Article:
There are millions of homeless cats in the United States. Addressing this crisis can be overwhelming, and is a difficult and emotional issue for many people. Some groups and individuals advocate so-called “trap, neuter, release” programs, in which cats (who are often quite tame, as opposed to being truly feral or unsocialized) are sterilized and then abandoned outdoors instead of being admitted to animal shelters. But PETA’s experiences—which include countless incidents in which cats experienced prolonged suffering and died in agony because they were forced to fend for themselves outdoors, whether “managed” or not—have led us to question whether these programs are truly in the cats’ best interests.
Homeless cats do not die of old age. Highly contagious diseases are common, as are infected puncture wounds, broken bones, urinary tract infections, internal injuries, attacks by other animals or cruel humans, automobile accidents, and weather extremes or other terrible living conditions, having to scrounge for food, and being considered a “nuisance,” through no fault of their own. Moreover, free-roaming cats—no matter how well-fed they are—terrorize and kill billions of birds and small native mammals in the U.S. every year, animals who are not equipped to deal with these non-native predators.
Having witnessed firsthand the many gruesome fates of homeless cats and of the animals they prey upon, PETA believes the ideal solution lies in preventing cat homelessness in the first place, by passing and enforcing strong responsible guardianship laws, including requirements that cats (and dogs!) be spayed and neutered, licensed and microchipped, and kept indoors or safely contained on their guardian’s property. Homeless cats need—and deserve—to be brought indoors or taken to open-admission animal shelters where they are safe and warm, and have a chance at being adopted into loving homes.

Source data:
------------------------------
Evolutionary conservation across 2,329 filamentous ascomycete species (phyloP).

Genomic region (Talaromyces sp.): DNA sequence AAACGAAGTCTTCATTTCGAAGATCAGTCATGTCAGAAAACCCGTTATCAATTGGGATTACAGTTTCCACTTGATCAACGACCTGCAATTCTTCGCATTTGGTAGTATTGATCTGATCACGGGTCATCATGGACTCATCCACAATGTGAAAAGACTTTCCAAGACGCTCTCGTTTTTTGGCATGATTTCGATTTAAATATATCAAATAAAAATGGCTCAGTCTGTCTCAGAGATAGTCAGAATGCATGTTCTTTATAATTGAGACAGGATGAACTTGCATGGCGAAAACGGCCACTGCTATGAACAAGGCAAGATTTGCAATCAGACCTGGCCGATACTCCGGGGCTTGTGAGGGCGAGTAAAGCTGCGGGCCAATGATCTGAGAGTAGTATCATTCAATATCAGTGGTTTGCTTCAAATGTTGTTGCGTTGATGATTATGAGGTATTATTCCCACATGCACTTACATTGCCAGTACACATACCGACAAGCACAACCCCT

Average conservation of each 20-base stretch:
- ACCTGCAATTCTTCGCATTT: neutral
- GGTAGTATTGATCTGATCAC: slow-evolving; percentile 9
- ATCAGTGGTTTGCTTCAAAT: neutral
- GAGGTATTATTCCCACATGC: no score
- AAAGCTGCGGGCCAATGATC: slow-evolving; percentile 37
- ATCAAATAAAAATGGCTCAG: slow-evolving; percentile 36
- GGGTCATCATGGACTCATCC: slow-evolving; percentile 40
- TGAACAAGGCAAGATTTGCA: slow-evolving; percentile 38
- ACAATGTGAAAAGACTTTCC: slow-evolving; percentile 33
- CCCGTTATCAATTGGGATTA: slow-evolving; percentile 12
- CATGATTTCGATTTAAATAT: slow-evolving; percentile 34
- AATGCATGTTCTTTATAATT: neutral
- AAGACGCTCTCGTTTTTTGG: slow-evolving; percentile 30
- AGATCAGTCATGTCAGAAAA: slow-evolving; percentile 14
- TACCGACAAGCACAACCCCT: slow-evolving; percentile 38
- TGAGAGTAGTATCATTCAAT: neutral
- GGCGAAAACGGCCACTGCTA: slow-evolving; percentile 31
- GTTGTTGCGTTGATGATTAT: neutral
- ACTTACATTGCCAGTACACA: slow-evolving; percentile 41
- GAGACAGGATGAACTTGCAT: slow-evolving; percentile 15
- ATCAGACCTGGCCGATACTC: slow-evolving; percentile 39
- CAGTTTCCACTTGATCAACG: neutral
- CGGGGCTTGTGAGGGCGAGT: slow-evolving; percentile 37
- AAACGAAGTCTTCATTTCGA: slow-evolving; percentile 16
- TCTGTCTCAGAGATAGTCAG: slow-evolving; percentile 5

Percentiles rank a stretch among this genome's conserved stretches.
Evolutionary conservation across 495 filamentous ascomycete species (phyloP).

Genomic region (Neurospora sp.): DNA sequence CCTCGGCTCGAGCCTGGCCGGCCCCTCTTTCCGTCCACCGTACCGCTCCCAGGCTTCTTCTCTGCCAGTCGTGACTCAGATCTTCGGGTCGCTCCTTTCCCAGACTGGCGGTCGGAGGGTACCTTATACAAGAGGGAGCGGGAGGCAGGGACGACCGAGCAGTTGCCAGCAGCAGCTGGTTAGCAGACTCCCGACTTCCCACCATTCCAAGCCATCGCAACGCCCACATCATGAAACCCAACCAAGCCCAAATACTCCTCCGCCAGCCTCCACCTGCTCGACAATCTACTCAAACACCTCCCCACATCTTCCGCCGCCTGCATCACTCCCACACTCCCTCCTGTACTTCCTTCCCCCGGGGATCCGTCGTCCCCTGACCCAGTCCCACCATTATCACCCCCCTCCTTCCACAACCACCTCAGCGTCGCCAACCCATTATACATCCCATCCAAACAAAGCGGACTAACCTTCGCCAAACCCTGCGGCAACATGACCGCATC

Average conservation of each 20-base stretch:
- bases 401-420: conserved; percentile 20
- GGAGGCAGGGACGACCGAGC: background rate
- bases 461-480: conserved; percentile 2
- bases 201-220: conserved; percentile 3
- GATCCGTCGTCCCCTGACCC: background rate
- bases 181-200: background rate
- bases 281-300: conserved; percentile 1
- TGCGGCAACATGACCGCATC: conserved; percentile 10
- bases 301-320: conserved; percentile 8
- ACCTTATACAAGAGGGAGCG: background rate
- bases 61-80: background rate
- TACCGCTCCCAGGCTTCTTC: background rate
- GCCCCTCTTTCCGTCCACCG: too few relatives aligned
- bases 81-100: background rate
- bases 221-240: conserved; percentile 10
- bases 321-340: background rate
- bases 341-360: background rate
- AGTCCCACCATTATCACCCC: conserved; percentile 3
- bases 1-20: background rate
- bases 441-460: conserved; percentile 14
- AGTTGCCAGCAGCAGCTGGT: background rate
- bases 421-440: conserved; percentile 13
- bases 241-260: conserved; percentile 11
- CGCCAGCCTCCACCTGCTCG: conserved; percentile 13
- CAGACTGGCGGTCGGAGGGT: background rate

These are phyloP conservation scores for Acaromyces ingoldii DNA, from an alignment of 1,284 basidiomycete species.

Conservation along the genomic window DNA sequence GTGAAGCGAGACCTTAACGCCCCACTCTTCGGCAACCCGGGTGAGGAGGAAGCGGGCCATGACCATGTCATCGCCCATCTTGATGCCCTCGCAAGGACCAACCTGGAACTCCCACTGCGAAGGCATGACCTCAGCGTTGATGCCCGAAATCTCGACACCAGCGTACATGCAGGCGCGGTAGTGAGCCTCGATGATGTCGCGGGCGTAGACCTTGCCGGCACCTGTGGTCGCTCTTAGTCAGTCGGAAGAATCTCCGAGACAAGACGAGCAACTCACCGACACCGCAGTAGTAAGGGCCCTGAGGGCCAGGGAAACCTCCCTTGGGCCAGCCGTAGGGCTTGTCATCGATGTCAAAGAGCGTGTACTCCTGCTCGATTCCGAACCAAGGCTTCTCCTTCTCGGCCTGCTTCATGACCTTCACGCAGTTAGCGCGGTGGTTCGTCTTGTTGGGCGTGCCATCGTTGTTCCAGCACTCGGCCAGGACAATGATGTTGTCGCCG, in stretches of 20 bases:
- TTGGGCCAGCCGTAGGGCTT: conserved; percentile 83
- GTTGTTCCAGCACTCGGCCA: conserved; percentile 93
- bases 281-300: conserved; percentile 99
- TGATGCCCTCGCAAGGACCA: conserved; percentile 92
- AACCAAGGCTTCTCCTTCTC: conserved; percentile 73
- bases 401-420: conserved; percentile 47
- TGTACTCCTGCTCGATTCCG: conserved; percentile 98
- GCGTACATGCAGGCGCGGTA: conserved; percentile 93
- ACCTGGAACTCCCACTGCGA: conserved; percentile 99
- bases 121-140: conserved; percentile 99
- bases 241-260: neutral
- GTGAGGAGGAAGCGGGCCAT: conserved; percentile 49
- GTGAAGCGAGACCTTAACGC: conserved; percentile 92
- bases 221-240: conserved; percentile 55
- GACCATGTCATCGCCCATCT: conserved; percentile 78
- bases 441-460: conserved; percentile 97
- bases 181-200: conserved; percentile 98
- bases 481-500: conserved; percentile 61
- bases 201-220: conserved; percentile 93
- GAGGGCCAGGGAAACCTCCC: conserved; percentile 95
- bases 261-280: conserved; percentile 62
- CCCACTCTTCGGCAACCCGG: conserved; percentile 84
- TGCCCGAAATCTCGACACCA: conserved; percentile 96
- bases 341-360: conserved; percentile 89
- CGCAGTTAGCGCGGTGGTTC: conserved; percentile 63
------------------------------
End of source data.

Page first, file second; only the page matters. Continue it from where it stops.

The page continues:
Each situation is different, but it’s never acceptable to feed cats without providing them with medical care, vaccinations, and sterilization surgeries at the minimum. Feeding alone only serves to keep cats in a dangerous situation while also perpetuating the overpopulation crisis and its tragic consequences: the needless suffering and premature deaths of millions of animals every year.
If you’ve determined that you have the time and resources to properly care for a colony of unsocialized (feral) cats, and if the cats are in a safe place (i.e., the climate is temperate and they can be safely contained in a securely enclosed area), please be sure to follow the following minimum guidelines.
Caring for a Feral Cat Colony
The responsibilities of a feral cat caregiver include ensuring that all cats are safely contained on a property where they are welcome, preferably your own. Before caring for cats on someone else’s property, it’s important to get written permission to do so, and have a plan in place for what to do if the property is sold to someone who doesn’t want the cats there or the property owner has a change of heart.
All cats must be humanely captured, sterilized, thoroughly vaccinated, provided with fresh water and food in a sanitary feeding station, given access to shelter, provided with litterboxes (one per cat) that are cleaned twice per day, and treated for illnesses and injuries. A properly managed feral cat colony doesn’t exceed the number of animals legally allowed at any one residence in the jurisdiction in which it is located, is no larger than the caregiver(s) can care for, and is healthy and stable, i.e., no new kittens are born. Only truly feral cats should be added to colonies—tame cats should be cared for indoors, rehomed, or taken to shelters where they have a chance at being reunited with their guardians or adopted into loving indoor-only homes.
Find a veterinarian who can be somewhat flexible—feral cats don’t always keep their appointments! Consider the costs of each new cat’s needs: spaying/neutering, a full exam, ear and dental cleaning, deworming, feline leukemia and feline AIDS testing, and vaccinations, and the ongoing costs of regular veterinary check-ups, dentals, vaccinations, deworming, and monthly oral flea control (make sure to use only medicines that clearly state that they are for oral administration), and more.